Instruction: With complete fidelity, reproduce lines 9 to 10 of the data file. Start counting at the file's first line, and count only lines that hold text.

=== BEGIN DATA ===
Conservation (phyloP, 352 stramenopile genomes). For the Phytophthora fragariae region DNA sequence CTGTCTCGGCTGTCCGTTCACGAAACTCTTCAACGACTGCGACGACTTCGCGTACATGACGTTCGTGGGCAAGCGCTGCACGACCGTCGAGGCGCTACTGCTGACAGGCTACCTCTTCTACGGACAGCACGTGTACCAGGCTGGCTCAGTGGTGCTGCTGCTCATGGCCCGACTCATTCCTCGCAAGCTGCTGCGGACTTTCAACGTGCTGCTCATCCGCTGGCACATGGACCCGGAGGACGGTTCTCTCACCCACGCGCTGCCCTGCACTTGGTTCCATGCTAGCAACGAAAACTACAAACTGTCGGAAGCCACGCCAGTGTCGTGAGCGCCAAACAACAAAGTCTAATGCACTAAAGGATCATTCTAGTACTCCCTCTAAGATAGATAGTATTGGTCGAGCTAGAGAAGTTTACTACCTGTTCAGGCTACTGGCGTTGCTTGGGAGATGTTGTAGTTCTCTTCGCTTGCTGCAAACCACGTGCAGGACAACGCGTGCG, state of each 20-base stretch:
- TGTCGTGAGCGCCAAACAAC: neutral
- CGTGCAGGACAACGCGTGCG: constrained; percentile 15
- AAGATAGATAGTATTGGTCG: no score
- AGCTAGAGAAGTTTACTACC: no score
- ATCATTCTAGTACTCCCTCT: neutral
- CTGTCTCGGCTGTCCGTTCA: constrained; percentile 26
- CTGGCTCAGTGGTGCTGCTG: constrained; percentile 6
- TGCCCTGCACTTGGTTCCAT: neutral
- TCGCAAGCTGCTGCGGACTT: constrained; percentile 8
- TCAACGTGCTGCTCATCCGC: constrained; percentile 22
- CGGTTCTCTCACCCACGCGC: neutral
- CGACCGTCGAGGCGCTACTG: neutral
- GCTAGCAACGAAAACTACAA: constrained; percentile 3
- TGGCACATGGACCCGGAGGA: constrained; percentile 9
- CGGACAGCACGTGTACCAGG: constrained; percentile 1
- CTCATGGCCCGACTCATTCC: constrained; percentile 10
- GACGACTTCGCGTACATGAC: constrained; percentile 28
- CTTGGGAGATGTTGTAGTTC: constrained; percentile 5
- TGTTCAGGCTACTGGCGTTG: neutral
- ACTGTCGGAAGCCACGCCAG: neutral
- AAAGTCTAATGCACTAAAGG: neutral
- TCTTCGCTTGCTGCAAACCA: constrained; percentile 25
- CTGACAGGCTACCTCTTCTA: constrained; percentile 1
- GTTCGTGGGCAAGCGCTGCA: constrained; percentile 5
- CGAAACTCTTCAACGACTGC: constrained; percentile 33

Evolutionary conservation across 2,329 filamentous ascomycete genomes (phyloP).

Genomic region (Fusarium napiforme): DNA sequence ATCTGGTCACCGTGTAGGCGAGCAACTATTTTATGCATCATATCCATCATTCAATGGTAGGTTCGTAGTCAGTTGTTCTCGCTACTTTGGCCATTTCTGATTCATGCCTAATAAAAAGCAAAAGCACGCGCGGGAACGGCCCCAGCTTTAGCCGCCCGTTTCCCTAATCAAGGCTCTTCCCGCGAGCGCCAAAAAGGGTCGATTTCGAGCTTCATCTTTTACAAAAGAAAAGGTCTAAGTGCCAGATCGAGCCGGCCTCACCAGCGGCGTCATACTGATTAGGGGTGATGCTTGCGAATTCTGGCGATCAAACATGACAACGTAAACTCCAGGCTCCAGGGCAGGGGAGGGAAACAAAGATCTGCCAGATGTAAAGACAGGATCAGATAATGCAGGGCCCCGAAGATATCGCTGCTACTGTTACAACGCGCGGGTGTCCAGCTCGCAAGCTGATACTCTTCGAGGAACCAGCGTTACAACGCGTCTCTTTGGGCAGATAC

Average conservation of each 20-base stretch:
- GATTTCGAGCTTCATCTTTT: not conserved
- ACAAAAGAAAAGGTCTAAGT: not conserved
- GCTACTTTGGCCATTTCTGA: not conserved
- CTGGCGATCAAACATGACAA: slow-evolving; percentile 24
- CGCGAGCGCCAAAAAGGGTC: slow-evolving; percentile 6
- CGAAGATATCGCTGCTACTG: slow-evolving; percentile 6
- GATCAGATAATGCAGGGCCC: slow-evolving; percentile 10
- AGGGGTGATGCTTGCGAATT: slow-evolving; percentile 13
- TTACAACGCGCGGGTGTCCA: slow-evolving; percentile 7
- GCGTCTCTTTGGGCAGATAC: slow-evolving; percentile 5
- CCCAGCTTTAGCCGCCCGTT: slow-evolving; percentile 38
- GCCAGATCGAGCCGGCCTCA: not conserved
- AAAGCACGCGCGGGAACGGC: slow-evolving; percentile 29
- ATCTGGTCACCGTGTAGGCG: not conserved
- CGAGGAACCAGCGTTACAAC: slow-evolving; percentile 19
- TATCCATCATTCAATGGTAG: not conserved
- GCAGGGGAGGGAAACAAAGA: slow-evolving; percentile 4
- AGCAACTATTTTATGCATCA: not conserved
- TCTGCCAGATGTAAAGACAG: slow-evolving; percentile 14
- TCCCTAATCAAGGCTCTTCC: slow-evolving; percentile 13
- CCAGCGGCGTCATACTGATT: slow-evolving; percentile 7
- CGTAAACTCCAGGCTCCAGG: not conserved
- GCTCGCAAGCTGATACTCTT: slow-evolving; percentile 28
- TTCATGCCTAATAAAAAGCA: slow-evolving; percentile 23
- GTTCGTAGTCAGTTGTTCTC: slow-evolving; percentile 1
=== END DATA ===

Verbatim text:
- TGCCCTGCACTTGGTTCCAT: neutral
- TCGCAAGCTGCTGCGGACTT: constrained; percentile 8